Knee arthritis is when the joints of the knee get inflamed, which can lead to swelling, limited motion, and pain. Arthritis may develop as a result of injury or illness. After being treated by a doctor and perhaps undergoing surgery, a patient may then be forwarded to a physical therapist to help them recover from or manage their symptoms. Physical therapy is often a major component in a comprehensive plan for knee arthritis treatment.
The Role of a Physical Therapist
Essentially, the role of a physical therapist is to assist patients with stretches, exercises, and education so they can recover to the best of their ability after an injury or illness. Physical therapists can teach patients how to reduce strain on the knee joints during their daily routine. A physical therapist helps patients live the best life they can while dealing with knee arthritis.
The Treatment Plan
A physical therapist can design exercises to preserve the use and mobility of the knee joints. They may also teach a patient about proper body mechanics, to prevent causing additional stress and weight onto the knee when picking up or moving items. Posture may be another topic gone over with the patient, as correct alignments help safeguard integrity of the knee joints.
If needed, a physical therapist may suggest a patient uses walking aids such as a cane, walker, or crutches. Those with mild to moderate knee arthritis may want to use a functional knee brace that supports the joint, enabling them to move more freely during walking, or when participating in hobbies like golfing or hiking. How long a patient needs a physical therapist depends on the severity of knee injury and whether a patient is in the post knee surgery stage.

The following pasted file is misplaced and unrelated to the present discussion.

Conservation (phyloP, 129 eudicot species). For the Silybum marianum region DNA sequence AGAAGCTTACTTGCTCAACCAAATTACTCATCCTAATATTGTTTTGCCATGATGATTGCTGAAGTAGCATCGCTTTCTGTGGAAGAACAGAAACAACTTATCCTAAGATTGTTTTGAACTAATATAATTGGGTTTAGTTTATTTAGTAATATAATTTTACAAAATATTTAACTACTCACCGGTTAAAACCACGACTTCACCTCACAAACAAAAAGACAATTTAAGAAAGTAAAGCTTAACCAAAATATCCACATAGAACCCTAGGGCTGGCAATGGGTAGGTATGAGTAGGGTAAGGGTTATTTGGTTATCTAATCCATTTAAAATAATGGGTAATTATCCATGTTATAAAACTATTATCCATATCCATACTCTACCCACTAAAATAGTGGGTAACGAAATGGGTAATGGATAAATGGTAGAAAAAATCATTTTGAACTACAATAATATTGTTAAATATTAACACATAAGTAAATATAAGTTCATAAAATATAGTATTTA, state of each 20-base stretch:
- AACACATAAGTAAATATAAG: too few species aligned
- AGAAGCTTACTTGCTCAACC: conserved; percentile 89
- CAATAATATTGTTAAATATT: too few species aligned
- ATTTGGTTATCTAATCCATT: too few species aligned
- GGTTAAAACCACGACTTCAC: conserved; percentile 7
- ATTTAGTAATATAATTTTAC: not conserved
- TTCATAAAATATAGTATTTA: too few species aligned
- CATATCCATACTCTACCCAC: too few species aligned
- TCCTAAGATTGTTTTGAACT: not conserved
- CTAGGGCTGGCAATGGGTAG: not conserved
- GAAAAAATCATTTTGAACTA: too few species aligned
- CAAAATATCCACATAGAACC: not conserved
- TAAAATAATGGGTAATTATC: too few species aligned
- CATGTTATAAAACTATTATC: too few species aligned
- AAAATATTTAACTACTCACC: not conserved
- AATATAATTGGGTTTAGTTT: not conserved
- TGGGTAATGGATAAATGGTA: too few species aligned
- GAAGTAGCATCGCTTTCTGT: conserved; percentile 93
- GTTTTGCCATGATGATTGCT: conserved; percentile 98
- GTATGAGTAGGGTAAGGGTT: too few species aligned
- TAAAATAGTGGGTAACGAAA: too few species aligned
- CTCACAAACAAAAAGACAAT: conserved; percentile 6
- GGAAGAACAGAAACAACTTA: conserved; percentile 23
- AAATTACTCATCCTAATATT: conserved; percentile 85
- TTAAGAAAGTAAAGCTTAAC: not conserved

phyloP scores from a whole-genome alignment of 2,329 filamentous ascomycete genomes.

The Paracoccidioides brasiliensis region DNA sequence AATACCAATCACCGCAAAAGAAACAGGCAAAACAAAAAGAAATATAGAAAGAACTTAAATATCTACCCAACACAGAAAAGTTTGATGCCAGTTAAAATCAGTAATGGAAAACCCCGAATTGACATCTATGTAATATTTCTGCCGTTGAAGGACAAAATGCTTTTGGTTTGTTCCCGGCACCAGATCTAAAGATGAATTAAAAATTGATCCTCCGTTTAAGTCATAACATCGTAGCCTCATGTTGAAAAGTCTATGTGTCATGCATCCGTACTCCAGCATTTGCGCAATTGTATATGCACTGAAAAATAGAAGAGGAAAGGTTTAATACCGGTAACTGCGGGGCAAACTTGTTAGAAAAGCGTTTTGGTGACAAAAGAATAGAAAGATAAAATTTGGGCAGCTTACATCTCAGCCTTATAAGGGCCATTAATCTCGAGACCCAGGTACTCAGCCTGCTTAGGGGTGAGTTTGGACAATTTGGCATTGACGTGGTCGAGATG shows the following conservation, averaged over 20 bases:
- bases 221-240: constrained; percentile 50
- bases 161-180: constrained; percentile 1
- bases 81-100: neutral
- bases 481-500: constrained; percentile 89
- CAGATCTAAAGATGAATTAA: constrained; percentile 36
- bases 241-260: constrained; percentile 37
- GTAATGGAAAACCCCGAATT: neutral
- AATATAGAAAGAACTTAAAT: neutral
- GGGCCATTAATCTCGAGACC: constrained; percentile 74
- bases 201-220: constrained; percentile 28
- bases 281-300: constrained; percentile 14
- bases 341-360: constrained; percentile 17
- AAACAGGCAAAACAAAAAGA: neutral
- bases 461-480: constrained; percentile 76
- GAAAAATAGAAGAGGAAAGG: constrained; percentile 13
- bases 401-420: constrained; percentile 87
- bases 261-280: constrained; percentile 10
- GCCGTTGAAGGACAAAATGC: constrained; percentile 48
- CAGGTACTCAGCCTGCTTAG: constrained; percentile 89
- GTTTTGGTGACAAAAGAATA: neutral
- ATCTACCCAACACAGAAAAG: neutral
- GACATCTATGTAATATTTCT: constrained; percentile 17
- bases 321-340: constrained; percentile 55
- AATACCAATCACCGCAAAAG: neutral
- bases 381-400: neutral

Goals for Knee Arthritis
Examples of common goals in knee treatment physical therapy include preventing use of the knee joint, restoring abilities that were lost, adapting to changes in ability, maintaining a healthy lifestyle, and enabling the patient to still perform activities they like doing with minimal assistance from others.
Physical therapy should begin sooner rather than later, to reduce pain, inflammation and prevent stiffness or deformity of knee joints. It is easier to prevent worsened knee arthritis than it is to get the knee back to how it was before. A physical therapist’s focus when it comes to knee arthritis, is often strengthening the muscles in the leg and thigh to help stabilize the knee during use. Once swelling and pain is more under control, a treatment plan may entail gentle exercises to gain muscle strength and promote endurance.
Implementing Stress Reduction
As a knee pain doctor, like one from Premier Osteoarthritis Centers of Pennsylvania, often advises their patients, stress can wreak havoc on the human body. A physical therapist may suggest strategies to decrease how much stress the patient endures on a daily basis. Patients who are prone to inflammation of the knee must consider managing stress as a way to calm the symptoms. Many patients may find that getting outside and bathing in nature can be a great way to center themselves and let go of stress.